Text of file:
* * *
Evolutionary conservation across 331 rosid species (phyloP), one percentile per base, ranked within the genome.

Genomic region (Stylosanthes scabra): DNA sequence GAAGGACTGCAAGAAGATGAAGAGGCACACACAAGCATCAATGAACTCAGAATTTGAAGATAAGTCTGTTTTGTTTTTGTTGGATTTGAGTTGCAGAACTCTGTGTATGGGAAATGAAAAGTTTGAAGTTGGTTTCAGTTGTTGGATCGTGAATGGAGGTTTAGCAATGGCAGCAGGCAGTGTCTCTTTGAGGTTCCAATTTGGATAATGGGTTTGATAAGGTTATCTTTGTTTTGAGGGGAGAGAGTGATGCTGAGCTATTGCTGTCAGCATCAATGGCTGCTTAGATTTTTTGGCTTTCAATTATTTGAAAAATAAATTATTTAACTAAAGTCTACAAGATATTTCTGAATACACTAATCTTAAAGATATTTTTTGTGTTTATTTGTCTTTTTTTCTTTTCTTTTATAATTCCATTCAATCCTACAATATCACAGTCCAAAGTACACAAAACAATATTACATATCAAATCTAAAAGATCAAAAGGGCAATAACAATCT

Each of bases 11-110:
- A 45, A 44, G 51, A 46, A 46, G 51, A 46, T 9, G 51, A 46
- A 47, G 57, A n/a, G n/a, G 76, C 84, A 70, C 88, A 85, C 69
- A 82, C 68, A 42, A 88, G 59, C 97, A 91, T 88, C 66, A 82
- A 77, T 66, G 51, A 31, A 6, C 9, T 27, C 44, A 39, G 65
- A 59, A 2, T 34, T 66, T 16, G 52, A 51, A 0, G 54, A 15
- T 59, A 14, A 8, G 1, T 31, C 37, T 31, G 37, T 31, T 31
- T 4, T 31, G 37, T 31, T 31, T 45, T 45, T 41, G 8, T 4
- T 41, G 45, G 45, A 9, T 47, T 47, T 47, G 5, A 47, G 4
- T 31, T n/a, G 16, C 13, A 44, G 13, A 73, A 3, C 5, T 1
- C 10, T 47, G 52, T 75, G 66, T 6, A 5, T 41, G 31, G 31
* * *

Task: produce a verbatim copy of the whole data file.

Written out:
Evolutionary conservation across 331 rosid species (phyloP), one percentile per base, ranked within the genome.

Genomic region (Stylosanthes scabra): DNA sequence GAAGGACTGCAAGAAGATGAAGAGGCACACACAAGCATCAATGAACTCAGAATTTGAAGATAAGTCTGTTTTGTTTTTGTTGGATTTGAGTTGCAGAACTCTGTGTATGGGAAATGAAAAGTTTGAAGTTGGTTTCAGTTGTTGGATCGTGAATGGAGGTTTAGCAATGGCAGCAGGCAGTGTCTCTTTGAGGTTCCAATTTGGATAATGGGTTTGATAAGGTTATCTTTGTTTTGAGGGGAGAGAGTGATGCTGAGCTATTGCTGTCAGCATCAATGGCTGCTTAGATTTTTTGGCTTTCAATTATTTGAAAAATAAATTATTTAACTAAAGTCTACAAGATATTTCTGAATACACTAATCTTAAAGATATTTTTTGTGTTTATTTGTCTTTTTTTCTTTTCTTTTATAATTCCATTCAATCCTACAATATCACAGTCCAAAGTACACAAAACAATATTACATATCAAATCTAAAAGATCAAAAGGGCAATAACAATCT

Each of bases 11-110:
- A 45, A 44, G 51, A 46, A 46, G 51, A 46, T 9, G 51, A 46
- A 47, G 57, A n/a, G n/a, G 76, C 84, A 70, C 88, A 85, C 69
- A 82, C 68, A 42, A 88, G 59, C 97, A 91, T 88, C 66, A 82
- A 77, T 66, G 51, A 31, A 6, C 9, T 27, C 44, A 39, G 65
- A 59, A 2, T 34, T 66, T 16, G 52, A 51, A 0, G 54, A 15
- T 59, A 14, A 8, G 1, T 31, C 37, T 31, G 37, T 31, T 31
- T 4, T 31, G 37, T 31, T 31, T 45, T 45, T 41, G 8, T 4
- T 41, G 45, G 45, A 9, T 47, T 47, T 47, G 5, A 47, G 4
- T 31, T n/a, G 16, C 13, A 44, G 13, A 73, A 3, C 5, T 1
- C 10, T 47, G 52, T 75, G 66, T 6, A 5, T 41, G 31, G 31